The Sociopath Creates a Dream

If you’ve been romanced by a sociopath, you know how remarkable it can be. In the first moments—the courting phase. In the time when you felt more desirable and more perfectly matched than ever before in your life.

The time you fell in love.

I wrote about my own sociopathic romance in The Other Side of Charm. And it was really hard for me after fifteen years of bad to go back to the good. It was more than hard. I cried a lot while writing about my early days with my ex, holing myself up in my house during any spare moment to write and to cry into the loneliness.

And even though I’ve written it all out by now, I still cry if I talk about it. If someone asks what it was like. I cry because it was a captivating experience.

It was my biggest young experience of love.

And it was meaningless.

Yes, that makes me cry.

Because my heart was captivated by a disguise. Everything I was wholeheartedly believing and investing myself in was a big, empty sham. My experience of feeling loved didn’t come from someone who felt it. And long after he took off his mask, I kept myself believing that it was who he truly was.

That need to believe did a lot of damage.

But it still happens to me today.

It happens by accident. It happens all the time. Because I still have to see him regularly—we have children together. And even though he’s trying hard behind the scenes to devastate me for going on two decades now, he’s smart enough to behave well in public. Which sometimes makes me question myself.

Today, for example. I’m standing at a track meet, filming and shooting photos of my son’s jumps. My ex walks up beside me and asks how he’s doing. He comes in close beside me to look at my phone. I respond pleasantly and show him the video because I can see our son watching us and he really wants us to get along. So I smile and share photos and then find myself instantly jumping to the idea that maybe we actually could get along. Because in that moment, we’re getting along. And I make it bigger than it really is because I need to believe that there’s hope for peace.

Back to reality.

The reality is that I received multiple angry emails from Mr. Getalong earlier in the day that were both degrading and untrue, and I also had a call from my attorney this afternoon about an email he received from my ex. In it, my ex claimed that I was interfering with his custody case because I wouldn’t communicate with the psychologist who’s doing our assessments. Truth be told, I’ve called the psychologist six times and can trace it on my records. And he’s the one who hasn’t called—the psychologist complained about it himself.

Back to reality, again.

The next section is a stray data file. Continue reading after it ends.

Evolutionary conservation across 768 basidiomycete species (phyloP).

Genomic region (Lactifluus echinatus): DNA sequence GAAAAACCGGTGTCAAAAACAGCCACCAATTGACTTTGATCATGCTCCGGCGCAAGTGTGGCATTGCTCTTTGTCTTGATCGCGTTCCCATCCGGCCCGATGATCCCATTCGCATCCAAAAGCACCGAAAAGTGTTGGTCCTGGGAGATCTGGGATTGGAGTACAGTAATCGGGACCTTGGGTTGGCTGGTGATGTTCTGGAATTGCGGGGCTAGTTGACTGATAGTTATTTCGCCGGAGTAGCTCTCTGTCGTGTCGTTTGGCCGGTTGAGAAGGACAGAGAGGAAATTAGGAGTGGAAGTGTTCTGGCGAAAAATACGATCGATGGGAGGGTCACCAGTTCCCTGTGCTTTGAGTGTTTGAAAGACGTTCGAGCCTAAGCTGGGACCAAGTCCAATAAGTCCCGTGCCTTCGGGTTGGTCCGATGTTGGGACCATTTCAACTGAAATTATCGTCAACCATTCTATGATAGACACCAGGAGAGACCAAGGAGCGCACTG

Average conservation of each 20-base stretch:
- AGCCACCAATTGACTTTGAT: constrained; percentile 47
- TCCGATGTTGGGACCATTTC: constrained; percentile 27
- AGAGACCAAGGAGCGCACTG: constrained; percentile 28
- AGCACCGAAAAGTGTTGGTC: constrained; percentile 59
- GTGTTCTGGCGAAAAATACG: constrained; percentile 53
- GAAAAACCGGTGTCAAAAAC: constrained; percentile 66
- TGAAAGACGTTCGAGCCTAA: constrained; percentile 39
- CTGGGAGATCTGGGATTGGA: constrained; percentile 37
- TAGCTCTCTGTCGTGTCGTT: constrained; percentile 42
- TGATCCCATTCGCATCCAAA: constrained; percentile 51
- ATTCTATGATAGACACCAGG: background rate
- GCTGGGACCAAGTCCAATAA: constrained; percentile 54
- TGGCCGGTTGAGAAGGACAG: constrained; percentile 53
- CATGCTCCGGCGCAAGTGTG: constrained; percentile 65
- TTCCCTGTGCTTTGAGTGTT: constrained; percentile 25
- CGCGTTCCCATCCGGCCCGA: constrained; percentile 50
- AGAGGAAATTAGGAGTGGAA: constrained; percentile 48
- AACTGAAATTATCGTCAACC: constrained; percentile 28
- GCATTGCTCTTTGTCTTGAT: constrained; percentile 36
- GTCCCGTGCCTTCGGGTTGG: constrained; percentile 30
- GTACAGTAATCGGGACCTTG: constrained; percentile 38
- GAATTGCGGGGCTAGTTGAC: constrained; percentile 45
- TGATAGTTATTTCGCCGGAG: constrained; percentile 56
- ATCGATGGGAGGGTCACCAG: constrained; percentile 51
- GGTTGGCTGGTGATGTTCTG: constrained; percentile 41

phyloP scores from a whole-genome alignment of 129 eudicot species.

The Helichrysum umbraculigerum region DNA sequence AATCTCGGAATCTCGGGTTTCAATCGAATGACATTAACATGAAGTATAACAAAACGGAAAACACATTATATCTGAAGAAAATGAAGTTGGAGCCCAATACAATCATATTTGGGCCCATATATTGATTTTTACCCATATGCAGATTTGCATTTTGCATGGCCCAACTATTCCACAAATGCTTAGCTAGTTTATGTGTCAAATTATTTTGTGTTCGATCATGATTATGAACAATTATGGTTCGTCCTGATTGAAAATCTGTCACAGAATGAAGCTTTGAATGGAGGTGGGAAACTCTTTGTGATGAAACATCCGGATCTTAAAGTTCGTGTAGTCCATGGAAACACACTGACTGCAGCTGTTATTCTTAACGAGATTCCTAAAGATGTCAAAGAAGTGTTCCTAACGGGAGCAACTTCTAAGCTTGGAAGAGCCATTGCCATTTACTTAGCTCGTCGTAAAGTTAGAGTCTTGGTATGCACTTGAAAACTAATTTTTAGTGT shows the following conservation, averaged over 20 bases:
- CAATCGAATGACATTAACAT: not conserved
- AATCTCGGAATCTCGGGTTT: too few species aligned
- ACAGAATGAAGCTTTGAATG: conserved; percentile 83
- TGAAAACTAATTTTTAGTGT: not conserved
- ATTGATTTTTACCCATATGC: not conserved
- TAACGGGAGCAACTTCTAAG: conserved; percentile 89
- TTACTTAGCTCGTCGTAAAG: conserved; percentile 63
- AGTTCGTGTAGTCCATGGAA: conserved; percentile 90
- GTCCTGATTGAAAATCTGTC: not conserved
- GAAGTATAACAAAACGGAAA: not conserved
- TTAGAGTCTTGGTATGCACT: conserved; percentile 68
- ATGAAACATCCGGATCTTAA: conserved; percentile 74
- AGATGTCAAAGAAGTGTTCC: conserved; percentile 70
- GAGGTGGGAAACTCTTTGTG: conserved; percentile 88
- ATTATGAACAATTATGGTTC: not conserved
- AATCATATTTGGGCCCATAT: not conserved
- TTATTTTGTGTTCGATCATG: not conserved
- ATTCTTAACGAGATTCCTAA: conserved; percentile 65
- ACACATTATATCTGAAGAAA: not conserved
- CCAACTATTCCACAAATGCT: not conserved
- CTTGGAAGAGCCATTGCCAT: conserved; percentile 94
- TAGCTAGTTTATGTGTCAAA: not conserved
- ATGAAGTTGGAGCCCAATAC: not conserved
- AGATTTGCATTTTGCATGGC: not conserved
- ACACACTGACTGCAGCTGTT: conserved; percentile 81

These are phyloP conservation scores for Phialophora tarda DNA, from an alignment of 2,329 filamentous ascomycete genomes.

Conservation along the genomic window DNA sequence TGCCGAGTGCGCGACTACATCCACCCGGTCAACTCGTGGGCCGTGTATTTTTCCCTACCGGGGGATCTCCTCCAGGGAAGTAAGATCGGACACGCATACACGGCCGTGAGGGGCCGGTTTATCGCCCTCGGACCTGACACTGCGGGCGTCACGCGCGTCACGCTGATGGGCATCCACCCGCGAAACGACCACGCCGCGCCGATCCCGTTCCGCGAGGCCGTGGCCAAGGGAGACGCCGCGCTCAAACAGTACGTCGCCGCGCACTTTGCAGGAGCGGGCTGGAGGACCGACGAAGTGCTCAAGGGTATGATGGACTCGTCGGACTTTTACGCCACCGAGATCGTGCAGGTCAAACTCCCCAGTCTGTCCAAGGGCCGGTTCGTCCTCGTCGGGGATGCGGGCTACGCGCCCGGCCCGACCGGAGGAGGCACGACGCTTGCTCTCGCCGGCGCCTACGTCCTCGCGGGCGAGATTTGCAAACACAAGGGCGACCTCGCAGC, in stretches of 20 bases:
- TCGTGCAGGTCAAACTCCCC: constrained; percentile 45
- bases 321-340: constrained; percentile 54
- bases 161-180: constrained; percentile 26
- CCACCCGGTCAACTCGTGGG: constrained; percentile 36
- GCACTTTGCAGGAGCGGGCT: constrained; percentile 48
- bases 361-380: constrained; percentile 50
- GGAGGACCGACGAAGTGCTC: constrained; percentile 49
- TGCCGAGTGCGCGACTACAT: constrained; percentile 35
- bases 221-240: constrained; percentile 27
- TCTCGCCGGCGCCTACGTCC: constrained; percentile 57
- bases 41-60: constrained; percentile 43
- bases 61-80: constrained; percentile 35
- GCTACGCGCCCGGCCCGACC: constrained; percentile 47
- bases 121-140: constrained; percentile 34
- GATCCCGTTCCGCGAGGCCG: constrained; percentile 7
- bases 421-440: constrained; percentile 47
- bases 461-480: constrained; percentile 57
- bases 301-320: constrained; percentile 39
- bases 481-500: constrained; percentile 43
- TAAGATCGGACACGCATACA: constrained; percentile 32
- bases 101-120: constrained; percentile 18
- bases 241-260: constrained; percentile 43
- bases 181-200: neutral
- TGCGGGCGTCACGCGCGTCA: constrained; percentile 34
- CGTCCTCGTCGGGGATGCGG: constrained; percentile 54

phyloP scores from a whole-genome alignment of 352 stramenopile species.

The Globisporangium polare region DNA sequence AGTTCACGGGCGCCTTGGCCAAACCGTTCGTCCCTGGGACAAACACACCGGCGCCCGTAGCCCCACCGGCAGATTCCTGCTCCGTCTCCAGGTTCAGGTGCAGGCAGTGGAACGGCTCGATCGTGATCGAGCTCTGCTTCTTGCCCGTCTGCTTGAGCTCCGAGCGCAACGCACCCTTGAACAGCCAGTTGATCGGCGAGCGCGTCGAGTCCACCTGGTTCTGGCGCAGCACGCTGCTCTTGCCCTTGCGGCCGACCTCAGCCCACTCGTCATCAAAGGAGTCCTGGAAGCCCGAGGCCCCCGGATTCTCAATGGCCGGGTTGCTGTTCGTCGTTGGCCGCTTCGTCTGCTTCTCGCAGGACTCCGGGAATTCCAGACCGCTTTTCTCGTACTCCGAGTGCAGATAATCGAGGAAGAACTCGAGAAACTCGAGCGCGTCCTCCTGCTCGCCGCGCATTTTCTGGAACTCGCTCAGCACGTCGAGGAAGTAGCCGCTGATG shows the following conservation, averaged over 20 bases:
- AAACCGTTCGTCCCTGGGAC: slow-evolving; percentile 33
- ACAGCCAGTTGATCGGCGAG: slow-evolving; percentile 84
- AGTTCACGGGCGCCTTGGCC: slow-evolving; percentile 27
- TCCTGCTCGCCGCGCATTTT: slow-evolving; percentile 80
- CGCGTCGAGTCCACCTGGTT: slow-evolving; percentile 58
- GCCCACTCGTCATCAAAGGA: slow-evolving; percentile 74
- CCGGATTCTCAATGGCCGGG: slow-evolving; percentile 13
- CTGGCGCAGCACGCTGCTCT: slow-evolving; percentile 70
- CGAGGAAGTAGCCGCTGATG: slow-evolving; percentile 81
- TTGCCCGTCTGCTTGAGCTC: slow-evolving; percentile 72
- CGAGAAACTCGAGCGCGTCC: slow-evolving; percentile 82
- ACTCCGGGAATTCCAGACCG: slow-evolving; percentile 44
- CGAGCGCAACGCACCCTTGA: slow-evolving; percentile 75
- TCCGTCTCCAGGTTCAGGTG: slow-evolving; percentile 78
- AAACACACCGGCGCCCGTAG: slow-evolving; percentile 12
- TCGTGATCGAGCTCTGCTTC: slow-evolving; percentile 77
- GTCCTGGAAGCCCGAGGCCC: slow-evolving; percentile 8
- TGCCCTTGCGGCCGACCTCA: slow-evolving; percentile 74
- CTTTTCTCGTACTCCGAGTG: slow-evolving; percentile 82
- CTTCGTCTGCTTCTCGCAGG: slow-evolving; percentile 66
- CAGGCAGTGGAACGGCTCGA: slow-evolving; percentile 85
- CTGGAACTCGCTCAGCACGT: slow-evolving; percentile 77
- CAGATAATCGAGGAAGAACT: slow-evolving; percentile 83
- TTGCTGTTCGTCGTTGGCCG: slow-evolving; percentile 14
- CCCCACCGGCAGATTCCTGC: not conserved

This game of “I’ll accuse you of what I’m doing” is common among sociopaths, but it still catches me off guard at times. I have to remind myself not to get caught up in his stories even more often than I have to remind myself not to believe that he can be decent to me just because he’s acting like it for a moment.

Someone recently described it to me as being like a cobweb. That when you’re regularly dealing with another person’s mental illness or personality disorder, their condition can be webby. It can stick to you. Imagine walking through a cobweb and then trying to get it all off, right down to the last strand.

It’s hard to do.

It’s hard to get the cobwebs off.

It’s hard to stay on the outside of their chaos.

It’s hard to give up the dream.

It’s hard to believe that a person is dangerous if they’re talking about family life while hugging people and laughing a good, deep laugh.

It’s hard to understand how a person could be warm and nice to you while taking everything you have.

It’s hard to admit that it feels shameful and lonely to realize you weren’t actually loved when you thought you felt it.

Because we want to be loved, not duped.

We want to be wanted for who we are.

Or at the very least, we want to get along. To believe that tomorrow can be better.

That the attacks can and will end. We want to believe they’ll end.

And that’s a beautifully human thing—a critical survival skill.

But on the flip side, it can make it hard to let go of the dream.

A challenge.

To think about how all this may fit into your own life, I challenge you to consider how believing in goodness (sometimes against all evidence) can be both a positive strength and a self-defeating weakness. When is it a strength for you? When does it hold you back? And do you see any patterns?

If you’re dealing with a sociopath, clear vision can easily be clouded. How to you keep things in focus? Do you have strong skills in this area, or do you need more support?

More than anything, I challenge you to live your own safe life. Free from sociopathy and filled with your own real dreams.

Read this post on Lovefraud.com and find more than 100 comments and a community of supporters who can relate.

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